The New York Islanders need a new home. The glory years at Nassau Coliseum when the Isles were hoisting Lord Stanley’s Cup on a regular basis are long gone. The 40-year-old arena in Uniondale (opened February 11, 1972) is showing its age. Simply put, it is not fit for a modern day NHL franchise. How bad is it?
Last March it was reported that claims of asbestos contamination were being investigated.
Even if the New York Department of Labor concludes that the air is safe, who wants to go to a hockey game in a building with an asbestos problem?
And it isn’t just asbestos. The arena is the second oldest in the NHL after Madison Square Garden, which opened on February 11, 1968. MSG also had asbestos fall from the ceiling last year, postponing a Knicks basketball game. But the world’s most famous arena is in the middle of a massive $850 million, three-summer renovation project. Nassau is also the second smallest arena (16,250 seating capacity) after the home of the Winnipeg Jets, MTS Centre (15,015).
So Nassau needs to go. But where will the Isles go? There are a few possibilities. First, it should be noted that the lease runs until 2015, so barring health inspectors declaring the building unsafe due to asbestos contamination, the Isles could very well stay there another three years. Back in 2004 Isles owner Charles Wang proposed the Lighthouse Project, which would have have built a new arena on the same site along with housing, hotels, restaurants, stores and offices. Unfortunately for Islanders fans who want to keep the team on Long Island, Nassau County voters struck down the project last year.
So unless Wang pulls off a miracle, three years from now the Islanders will likely no longer be residing on the Island. Well, at least not in the suburbs. Did you know that the New York City borough of Brooklyn is technically a part of Long Island? And that the Brooklyn Nets will be playing in the sparkling new Barclays Center next season? And that the Isles are playing a preseason game against the New Jersey Devils in Brooklyn on October 2nd?
But before looking at the likelier option of the Islanders moving to Brooklyn, there is a city in Canada that is hungry for professional hockey to return. Quebec City lost the Nordiques in 1995 when the team relocated to Denver and became the Colorado Avalanche. Quebecers have recently been forced to watch another Canadian city get back their team when the Jets returned to Winnipeg. How passionate are Nordiques fans to get a team back? Well, they certainly have their sights set on the Islanders. In fact, in December 2010 an estimated 1,100 Nordiques fans arrived in a bus caravan from Quebec City to invade Nassau Coliseum and voice their support for the Isles moving north.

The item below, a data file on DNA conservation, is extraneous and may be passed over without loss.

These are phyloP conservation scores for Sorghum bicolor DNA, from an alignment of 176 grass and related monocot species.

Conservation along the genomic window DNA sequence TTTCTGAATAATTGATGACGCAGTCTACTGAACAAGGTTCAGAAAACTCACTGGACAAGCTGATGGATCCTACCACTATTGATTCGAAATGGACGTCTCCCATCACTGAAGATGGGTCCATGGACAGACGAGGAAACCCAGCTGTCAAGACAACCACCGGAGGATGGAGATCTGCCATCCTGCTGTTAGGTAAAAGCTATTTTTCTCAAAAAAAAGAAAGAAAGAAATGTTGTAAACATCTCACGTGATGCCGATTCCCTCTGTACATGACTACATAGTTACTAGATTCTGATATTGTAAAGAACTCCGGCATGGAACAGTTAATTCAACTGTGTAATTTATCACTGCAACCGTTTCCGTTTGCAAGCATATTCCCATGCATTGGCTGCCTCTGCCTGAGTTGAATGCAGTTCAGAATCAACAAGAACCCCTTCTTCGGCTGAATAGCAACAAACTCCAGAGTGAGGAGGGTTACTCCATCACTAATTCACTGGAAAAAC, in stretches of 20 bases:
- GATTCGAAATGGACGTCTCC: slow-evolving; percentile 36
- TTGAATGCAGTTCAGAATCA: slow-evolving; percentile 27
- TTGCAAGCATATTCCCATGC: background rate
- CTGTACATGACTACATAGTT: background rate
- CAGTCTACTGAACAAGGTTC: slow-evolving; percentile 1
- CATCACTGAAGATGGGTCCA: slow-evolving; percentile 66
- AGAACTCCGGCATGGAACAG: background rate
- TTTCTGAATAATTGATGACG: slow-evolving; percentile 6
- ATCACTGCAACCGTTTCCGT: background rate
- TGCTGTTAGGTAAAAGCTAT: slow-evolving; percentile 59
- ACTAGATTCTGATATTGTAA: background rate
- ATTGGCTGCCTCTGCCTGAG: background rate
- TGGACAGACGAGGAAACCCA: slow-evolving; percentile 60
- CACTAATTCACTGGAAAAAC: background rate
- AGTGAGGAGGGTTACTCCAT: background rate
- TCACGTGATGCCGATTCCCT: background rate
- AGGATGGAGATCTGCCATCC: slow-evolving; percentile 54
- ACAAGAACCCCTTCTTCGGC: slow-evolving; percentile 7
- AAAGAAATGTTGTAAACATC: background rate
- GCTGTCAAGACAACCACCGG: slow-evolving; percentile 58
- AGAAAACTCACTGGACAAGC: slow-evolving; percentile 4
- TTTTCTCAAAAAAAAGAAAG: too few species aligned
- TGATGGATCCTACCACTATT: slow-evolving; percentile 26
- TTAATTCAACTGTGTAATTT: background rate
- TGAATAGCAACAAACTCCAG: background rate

With fans willing to travel 550 miles from Quebec City to Uniondale, NY, the people want the NHL back. And the arena is coming too. In fact, what perfect timing, the New Quebec City Amphitheatre, also called Quebecor Arena, is due to open in 2015, the same year the lease expires at Nassau. And it will seat 18,000, which is more than the Barclays Center, which will only be able to seat 14,500 for hockey, making it the smallest arena in the NHL. There is the possibility that the Columbus Blue Jackets or the Phoenix Coyotes could relocate to Quebec City, which would provide much relief to Islanders fans. But if the Coyotes get their ownership issues sorted out they will stay in the desert and the NHL really wants Columbus to work out, even placing the All Star game there next season. And even if the Jackets or Coyotes decide to move, there is no guarantee it would be to Quebec. Other relocation options include Seattle, where there is a proposal to build a new arena in the SoDo neighborhood; Kansas City, the home of the new Sprint Center; and Hamilton, Ontario, home to Copps Coliseum.
But Brooklyn is the better and likelier option for the Islanders. Even with the low seating capacity, Barclays Center is a natural fit. First, the location would allow the Isles to retain their identity and fan base. And the team has an agreement with their cross-town rival Rangers that allows them to relocate anywhere in Long Island, including Brooklyn and Queens. In addition to the preseason game against the Devs, Russia’s Kontinental Hockey League will be playing some games at Barclays, so it is definitely hockey ready. But NHL Commissioner Gary Bettman said recently that, in addition to the small capacity, the Barclays Center is hard to get to for Islanders fans living in Queens and Long Island. Bettman made this comment despite the fact that Barclays sits atop one of the largest transit hubs in New York, with easy access to many subway lines and the Long Island Rail Road commuter trains.
What do you think? Will the Islanders stay in Nassau? Move to Brooklyn? Relocate to Quebec City? Skate somewhere else?